City Council Member Menchaca (photo: Samar Khurshid/Gotham Gazette)
As he runs for reelection this fall, Carlos Menchaca, the City Council member for District 38, which includes Red Hook, Sunset Park and Windsor Terrace, faces several challengers in the Democratic primary. In a rare occurrence, one of his opponents is another sitting elected official from the same party, Assemblymember Felix Ortiz.
Francisco Moya (photo via Moya's Facebook)
Julissa Ferreras-Copeland, City Council Member for District 21 in Queens and chair of the powerful finance committee, shook up city politics in June when she announced she would not be running for re-election. Now, with her seat up for grabs and several potential candidates removed from the ballot by the Board of Elections, there is a dramatic head-to-head Democratic primary matchup to fill the City Council seat.
City Council members & candidates (photo: Samar Khurshid/Gotham Gazette)
The 2017 city elections are quickly approaching, with party primaries to be held September 12, followed by the general election on November 7. The offices up for election are the three citywide posts of mayor, comptroller, and public advocate; the five borough president positions; all 51 City Council seats; and two district attorneys (Manhattan and Brooklyn).
Muck Rack makes it simple to find people, tweets, or articles that mention any name, keyword, company, hashtag etc. We've compiled this guide to help you make the most of your search.
Selecting a term
Start searching tweets, articles from media outlets, articles mentioned in tweets, journalists'
names, titles and bios with some suggested searches:
Companies or Topics (e.g. iPhone, Microsoft)
Phrases (e.g. "cloud computing") — use quotes to keep the terms together
Twitter handles (e.g. @username) — returns those who have mentioned or replied to
Names (e.g. "David Pogue")
Hashtags (e.g. #sxsw, #london2012)
Bio details (e.g. vegan, Olympics, father)
Muck Rack's Advanced Search allows for many boolean operators.
Find results that mention multiple specified terms, use AND or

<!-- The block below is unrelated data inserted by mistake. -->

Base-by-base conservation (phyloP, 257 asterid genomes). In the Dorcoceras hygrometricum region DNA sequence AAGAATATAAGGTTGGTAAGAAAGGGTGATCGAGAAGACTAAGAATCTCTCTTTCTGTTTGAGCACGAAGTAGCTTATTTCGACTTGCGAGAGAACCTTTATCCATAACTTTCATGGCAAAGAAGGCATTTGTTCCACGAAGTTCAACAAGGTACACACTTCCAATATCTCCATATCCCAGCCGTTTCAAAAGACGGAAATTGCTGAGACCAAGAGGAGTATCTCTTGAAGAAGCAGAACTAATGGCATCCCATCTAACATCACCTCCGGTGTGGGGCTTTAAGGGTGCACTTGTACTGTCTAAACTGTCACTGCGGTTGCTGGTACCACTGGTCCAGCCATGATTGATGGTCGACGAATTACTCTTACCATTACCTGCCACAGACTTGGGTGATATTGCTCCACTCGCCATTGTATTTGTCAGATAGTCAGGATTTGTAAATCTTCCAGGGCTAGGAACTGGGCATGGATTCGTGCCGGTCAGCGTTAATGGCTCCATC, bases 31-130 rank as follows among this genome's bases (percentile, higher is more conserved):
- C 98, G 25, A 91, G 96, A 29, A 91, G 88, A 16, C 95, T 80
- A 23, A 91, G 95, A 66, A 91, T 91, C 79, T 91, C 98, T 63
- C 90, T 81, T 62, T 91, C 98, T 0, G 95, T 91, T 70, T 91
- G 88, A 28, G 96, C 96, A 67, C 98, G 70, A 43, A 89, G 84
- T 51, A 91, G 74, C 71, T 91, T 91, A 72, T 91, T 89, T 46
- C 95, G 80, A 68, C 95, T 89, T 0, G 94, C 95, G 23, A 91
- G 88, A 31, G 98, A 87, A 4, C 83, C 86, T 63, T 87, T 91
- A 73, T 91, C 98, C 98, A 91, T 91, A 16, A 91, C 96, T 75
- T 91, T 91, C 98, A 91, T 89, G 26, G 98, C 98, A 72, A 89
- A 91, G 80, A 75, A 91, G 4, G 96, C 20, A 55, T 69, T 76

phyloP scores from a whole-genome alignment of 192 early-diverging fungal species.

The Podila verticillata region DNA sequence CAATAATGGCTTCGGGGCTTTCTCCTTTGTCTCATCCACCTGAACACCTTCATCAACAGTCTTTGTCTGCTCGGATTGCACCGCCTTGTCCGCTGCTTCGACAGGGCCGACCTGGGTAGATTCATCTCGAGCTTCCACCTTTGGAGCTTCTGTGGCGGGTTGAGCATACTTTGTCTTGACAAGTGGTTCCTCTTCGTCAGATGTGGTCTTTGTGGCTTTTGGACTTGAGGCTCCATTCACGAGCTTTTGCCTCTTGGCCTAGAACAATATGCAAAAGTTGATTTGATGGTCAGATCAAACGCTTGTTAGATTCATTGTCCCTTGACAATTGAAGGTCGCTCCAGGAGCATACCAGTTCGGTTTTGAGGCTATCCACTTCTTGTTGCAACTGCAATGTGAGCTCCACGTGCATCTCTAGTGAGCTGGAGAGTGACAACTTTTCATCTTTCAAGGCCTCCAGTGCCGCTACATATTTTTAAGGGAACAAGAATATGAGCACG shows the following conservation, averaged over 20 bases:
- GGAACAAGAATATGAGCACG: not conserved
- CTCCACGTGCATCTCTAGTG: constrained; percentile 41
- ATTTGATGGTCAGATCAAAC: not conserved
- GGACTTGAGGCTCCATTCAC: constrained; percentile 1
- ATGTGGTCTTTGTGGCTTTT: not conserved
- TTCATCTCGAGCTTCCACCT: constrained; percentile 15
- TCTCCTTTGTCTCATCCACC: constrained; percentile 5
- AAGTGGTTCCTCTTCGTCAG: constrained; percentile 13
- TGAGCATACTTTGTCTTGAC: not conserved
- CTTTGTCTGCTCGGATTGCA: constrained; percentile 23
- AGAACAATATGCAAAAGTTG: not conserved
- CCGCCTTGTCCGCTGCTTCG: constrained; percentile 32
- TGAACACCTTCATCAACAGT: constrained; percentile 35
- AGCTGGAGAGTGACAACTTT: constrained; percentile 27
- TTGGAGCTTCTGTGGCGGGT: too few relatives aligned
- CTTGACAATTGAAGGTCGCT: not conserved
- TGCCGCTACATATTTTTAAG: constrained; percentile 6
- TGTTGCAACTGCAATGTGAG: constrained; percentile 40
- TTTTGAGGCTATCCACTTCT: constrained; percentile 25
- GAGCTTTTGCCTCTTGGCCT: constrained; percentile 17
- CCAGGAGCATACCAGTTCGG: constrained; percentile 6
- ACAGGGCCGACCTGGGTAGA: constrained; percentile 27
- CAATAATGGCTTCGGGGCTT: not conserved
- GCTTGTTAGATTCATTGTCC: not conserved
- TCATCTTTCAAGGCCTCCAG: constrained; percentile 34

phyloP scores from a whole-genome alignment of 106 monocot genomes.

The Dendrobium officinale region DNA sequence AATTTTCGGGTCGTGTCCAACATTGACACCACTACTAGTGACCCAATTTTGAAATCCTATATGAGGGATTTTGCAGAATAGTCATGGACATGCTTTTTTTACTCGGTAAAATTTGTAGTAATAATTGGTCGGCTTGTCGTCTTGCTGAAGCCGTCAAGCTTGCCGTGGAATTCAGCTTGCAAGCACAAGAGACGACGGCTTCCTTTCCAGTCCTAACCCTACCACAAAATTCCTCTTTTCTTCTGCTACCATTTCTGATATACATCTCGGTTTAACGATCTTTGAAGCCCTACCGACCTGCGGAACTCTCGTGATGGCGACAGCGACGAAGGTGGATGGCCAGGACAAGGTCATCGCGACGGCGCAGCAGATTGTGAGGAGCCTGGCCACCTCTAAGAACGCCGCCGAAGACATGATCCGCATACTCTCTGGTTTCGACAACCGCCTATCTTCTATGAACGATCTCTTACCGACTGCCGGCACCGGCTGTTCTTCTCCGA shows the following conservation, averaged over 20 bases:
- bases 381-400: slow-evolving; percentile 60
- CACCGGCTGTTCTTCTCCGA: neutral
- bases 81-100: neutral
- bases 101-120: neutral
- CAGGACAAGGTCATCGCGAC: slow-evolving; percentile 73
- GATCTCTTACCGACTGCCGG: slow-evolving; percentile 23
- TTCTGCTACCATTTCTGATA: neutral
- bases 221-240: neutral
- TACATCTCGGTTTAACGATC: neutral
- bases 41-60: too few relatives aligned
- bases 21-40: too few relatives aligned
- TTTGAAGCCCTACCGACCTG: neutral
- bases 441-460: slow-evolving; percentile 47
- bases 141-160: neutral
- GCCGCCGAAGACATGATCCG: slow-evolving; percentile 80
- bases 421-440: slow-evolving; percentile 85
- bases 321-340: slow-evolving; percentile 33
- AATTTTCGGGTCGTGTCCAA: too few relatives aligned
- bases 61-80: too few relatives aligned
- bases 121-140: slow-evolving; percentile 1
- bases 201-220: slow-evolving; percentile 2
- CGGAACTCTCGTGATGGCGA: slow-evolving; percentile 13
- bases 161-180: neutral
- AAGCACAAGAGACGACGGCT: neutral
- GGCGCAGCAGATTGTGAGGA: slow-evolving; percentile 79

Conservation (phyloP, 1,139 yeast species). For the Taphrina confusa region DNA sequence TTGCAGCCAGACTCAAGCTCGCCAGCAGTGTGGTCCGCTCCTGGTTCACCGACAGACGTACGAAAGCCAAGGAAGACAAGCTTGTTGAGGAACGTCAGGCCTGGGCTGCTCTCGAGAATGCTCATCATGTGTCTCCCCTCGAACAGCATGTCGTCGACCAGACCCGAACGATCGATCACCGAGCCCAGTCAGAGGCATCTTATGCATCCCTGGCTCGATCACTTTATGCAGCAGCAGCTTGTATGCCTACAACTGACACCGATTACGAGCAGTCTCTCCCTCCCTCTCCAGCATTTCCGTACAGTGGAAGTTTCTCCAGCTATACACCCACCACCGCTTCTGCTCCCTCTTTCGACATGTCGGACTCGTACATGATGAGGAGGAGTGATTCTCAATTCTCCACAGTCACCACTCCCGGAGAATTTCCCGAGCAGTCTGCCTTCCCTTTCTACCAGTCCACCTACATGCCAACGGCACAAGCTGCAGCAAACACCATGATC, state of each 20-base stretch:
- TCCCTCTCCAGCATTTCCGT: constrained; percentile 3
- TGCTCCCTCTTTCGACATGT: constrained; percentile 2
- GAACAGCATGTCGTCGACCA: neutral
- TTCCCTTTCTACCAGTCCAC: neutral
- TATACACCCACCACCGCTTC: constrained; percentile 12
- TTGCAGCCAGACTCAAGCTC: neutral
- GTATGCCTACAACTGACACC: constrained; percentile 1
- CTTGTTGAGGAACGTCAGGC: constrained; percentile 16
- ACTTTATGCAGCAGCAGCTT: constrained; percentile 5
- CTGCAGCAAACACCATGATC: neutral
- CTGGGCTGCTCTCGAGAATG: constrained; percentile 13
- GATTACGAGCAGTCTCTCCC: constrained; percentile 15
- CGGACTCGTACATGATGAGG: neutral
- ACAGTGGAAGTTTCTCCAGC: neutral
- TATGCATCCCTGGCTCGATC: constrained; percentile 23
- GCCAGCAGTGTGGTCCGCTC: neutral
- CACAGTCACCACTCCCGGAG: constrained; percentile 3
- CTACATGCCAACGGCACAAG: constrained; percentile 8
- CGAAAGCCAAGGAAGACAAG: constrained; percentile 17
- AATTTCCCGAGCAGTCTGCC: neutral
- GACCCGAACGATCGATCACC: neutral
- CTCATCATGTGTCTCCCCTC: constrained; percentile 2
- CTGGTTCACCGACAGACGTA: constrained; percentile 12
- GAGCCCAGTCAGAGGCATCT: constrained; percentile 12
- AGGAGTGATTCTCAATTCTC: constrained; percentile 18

+. For example, ensure each result contains both Elon Musk and Mark Zuckerberg by
searching Musk AND Zuckerberg or Musk + Zuckerberg.
Use the operators OR or , to broaden your search when you'd like either of
multiple terms to appear in results. (This is the default behavior of our search when no operators
are used). For example, results will contain either cake or cookie by searching cake OR cookie or cake,cookie
Use NOT or - to subtract results from your search. For
example, searching Disney will yield results about the Walt Disney Company as well as Walt Disney
World Resort. To exclude mentions of Disney World, search for Disney -World or Disney
When using one of these operators with a phrase, enclose it in quotation marks. For example, you can
find results about smartphones excluding Apple's iPhone 4S by searching smartphone -"iPhone
Exact case matching or punctuation
If you're searching for a brand name or keyword that relies on specific punctuation marks or capitalization, you can
find results that match your exact query by adding matchcase: before the keyword you're searching for, like matchcase:E*TRADE .
Use parentheses to separate multiple
boolean phrases. For example, to find journalists talking about having fun in Disney World or
Disneyland, search for ("disney world" OR disneyland) AND fun.
An asterisk can be used to search for any variation of a root word truncated by the asterisk. For example, searching for admin* will return results for administrator, administration, administer, administered, etc.
A near operator is an AND operator where you can control the distance between the words. You can vary the distance the near operation uses by adding a forward slash and number (between 0-99) such as strawberries NEAR/10 "whipped cream", which means the strawberries must exist within 10 words of "whipped cream".